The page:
The monster’s lightweight fibreglass bodywork is now blue.

 

There’s a strange thing happening at the BSSO scooter racing in 2016. It seems that ‘small’ is the new ‘big’. More races this year have been won by engines based on the 125/150/175 kits than those for 200 casings. What is going on?

 

Ten years ago Group 6 – the top British class for ‘special’ scooters was dominated by elaborate water-cooled Lambrettas built to maximise engine capacity and torque. Often the engines were so heavily-welded that it was impossible to tell which cylinder kit the barrels were based on, but in almost every case the answer was Terry Shepherd’s venerable TS1.

 

This year, things have changed and we have the leading contenders from both Replay Racing and Casa Performance both racing small-block engines.

 

Special attention was paid to aerodynamics by Daz Kane and fibreglasser GRP Scooterparts
Special attention was paid to aerodynamics by Daz Kane and fibreglasser GRP Scooterparts

 

Darren Conneely’s machine built by Chalkie of Replay Racing runs a Super Imola on Spanish 150 casings. As standard the Super Imola is like a small-block version of the Super Monza, complete with sub exhaust ports. As standard this 66mm-bore kit is only 200cc but Chalkie has developed this to run with a longer 64mm stroke crankshaft giving almost 220cc.

 

Luca Zani's lap-record-breaking scooter is only 198cc
Luca Zani’s lap-record-breaking scooter is only 198cc

 

Similarly Casa’s leading rider in the championship this year is Luca Zani and he’s running a Casa SS200 kit on a 150-stud-pattern version of the new CasaCase. At the start of the year this engine was running on a stock 58mm stroke crank giving only 200cc and around 30hp. Since then the Casa scooters have been returned to Italy, re-tuned the small-block is now producing around 39hp from a 198cc engine. That lack of capacity hasn’t stopped Zani from having a long winning streak and taking the outright scooter lap record for Cadwell Park down to 1:48.

 

20160410-8205

 

Change of direction

 

We at SLUK wondered why the current top teams had switched tack from big-bore watercooled-bangers at the class capacity limits, and instead adopted high-revving air-cooled engines.

 

There must be more to it than simply having cheaper casings to use.

 

There are some theoretical advantages. Smaller-bore cylinders (made from the same moulds) actually offer more transfer port area as a percentage of the bore. Smaller bore kits have more space between the piston and the reedvalve, reducing obstruction to the boost ports. Also the slightly longer transfer ducts of a smaller bore barrel can be better used to direct the fresh gas more precisely. Ordinarily you’d expect these benefits to be offset by giving away engine capacity. Zani’s engine could be 60cc bigger and still within the Group 6 class limits.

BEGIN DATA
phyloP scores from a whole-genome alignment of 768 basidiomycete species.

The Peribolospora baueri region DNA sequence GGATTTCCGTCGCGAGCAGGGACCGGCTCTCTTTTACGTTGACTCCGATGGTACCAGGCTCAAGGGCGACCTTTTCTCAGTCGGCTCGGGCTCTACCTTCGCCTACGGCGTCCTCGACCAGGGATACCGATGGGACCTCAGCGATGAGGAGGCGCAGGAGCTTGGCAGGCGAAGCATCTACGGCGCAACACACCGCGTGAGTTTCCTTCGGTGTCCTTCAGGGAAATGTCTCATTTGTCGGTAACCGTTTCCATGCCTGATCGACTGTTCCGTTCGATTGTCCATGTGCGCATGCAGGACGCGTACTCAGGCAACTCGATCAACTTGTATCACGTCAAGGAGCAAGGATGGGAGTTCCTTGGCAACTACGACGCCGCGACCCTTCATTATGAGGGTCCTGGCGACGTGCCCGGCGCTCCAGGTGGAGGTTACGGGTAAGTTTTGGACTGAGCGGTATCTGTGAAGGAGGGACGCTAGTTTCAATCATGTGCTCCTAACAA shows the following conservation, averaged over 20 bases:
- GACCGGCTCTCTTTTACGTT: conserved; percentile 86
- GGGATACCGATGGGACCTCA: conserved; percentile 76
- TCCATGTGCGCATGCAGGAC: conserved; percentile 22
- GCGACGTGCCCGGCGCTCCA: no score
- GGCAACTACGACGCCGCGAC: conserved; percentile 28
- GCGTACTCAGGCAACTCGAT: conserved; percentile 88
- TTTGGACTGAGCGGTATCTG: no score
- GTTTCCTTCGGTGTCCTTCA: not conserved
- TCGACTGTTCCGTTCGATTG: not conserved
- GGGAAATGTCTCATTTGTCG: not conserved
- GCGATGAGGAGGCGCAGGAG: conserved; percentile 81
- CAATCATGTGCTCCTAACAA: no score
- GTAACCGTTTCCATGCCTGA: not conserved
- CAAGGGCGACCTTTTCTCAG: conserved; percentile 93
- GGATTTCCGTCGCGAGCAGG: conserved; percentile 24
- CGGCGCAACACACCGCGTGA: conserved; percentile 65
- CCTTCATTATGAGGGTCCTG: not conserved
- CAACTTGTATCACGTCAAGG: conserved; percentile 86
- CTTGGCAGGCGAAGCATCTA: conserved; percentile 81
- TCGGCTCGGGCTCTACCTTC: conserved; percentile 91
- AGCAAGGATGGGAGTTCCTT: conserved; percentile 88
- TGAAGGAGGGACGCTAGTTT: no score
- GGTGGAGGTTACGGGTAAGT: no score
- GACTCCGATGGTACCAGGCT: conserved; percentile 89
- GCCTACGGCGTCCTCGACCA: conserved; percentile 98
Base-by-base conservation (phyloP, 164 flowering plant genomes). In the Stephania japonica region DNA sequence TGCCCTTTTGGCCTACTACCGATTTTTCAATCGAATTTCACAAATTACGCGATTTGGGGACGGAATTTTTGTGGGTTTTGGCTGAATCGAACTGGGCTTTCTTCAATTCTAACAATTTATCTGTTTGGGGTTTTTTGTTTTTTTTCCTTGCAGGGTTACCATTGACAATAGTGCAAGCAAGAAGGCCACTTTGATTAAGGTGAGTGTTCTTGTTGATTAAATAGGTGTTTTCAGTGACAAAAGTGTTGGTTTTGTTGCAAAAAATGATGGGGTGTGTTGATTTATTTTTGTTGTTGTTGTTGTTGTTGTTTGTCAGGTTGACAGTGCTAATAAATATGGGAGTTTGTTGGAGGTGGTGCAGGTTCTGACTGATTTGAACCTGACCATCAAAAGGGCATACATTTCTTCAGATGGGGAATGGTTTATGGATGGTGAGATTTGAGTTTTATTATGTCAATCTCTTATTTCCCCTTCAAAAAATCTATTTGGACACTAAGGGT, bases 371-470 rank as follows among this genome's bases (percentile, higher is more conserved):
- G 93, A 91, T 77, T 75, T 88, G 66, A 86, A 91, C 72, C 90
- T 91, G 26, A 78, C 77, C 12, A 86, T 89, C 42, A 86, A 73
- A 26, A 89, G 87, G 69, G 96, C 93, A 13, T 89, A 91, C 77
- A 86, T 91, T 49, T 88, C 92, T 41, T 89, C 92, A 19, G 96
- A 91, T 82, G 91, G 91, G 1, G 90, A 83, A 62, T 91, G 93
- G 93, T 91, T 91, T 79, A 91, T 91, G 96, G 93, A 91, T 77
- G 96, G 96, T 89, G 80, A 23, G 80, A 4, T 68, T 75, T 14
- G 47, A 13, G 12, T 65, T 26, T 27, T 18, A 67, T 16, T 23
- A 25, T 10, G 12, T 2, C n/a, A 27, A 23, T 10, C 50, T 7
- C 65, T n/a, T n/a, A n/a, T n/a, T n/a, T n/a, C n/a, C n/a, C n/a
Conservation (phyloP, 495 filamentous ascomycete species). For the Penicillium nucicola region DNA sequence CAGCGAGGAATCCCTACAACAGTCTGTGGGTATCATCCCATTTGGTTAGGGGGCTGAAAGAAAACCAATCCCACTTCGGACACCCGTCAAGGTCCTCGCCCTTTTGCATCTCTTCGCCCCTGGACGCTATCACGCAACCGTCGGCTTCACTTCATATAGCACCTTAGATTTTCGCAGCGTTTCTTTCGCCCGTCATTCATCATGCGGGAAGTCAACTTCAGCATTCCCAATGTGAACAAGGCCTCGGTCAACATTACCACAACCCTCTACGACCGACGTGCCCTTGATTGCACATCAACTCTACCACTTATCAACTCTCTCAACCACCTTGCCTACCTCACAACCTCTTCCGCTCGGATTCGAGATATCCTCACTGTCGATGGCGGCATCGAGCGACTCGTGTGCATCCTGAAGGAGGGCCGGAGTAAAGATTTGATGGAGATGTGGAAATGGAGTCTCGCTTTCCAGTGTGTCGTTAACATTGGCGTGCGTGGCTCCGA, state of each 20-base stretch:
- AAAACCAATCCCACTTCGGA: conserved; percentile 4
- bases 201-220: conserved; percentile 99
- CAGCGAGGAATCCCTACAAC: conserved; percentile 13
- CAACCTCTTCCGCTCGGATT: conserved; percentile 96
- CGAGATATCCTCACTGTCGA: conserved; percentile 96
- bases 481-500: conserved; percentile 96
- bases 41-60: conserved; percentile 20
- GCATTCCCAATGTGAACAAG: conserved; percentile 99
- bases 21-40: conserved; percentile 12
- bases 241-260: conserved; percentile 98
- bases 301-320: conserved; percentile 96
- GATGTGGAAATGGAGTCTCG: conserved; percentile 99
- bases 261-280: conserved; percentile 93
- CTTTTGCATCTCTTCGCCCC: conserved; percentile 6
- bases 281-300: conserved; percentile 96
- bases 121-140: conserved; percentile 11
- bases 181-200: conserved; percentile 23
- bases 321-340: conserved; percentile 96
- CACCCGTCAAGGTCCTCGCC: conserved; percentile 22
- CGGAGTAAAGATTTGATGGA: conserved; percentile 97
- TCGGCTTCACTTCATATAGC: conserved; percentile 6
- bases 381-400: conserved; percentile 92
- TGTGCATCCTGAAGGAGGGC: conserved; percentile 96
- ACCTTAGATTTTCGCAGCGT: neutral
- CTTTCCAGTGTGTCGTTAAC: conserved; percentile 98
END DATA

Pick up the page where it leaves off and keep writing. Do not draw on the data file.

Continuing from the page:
For Chalkie though, it is to do with a shift of mindset. Previously tuners concentrated on big capacity, big-torque engines to pull tall gearing, now the pendulum has swung the other way.

 

“Where people set out to build old engines that pull tall gearing and might get to 115mph on a straight, we set out to build an engine that would get to 100mph very quickly and had enough over-rev to go a little faster. Getting up to speed quickly and holding it is better than taking time to reach a higher top speed.”

 

Chalkie did his first small-block experiments with Steve Conneely’s ‘chain-saw’ in the 2015 season, which was a small-block Group 6 machine that used a long-stroke RB20 cylinder.

 

One of the chief advantages is in ease-of-use, because a higher-revving small-block engine doesn’t deliver the same vicious kick that you get from the lower-revving large-capacity motors. Depending on exhausts, the screaming small-blocks actually tend to be gentler to ride.

 

Other tuners have found the same phenomenon. Alex from Cosmoto prepared a small-block Super Imola for his previous racing exploits, while the Casa Lambretta team have long had success with the SS200. The key seems to be in getting the engines to rev, which allows the engine to work over a wide range of speeds in each gear.

 

 

“There are advantages to using a smaller, lighter piston,” explained Chalkie. Certainly you can rev them higher with fewer reliability problems, though Replay have had issues with the drive side main bearing spinning in the casing and destroying the Hallite washers that they are sandwiched against.

 

When we shot the video (above) early in the season at Mallory Park, Chalkie set up Darren’s engine to rev to 10,000rpm, but for the forthcoming Lydden Hill meeting he has liberated a few more horsepower (now also ‘over 40hp’) by getting the engine to rev on as far as 10,900 rpm with peak power produced at 10,000 revs. Similarly the Casa SS200 of Zani got a mid-season tune-up and can now be revved to 10,800rpm!

 

Unless something unexpected happens it looks very much like an air-cooled small-block engine will win Group 6 this year, and that completely contradicts the old mantra of ‘there’s no substitute for cubes’.

 

Sticky

 

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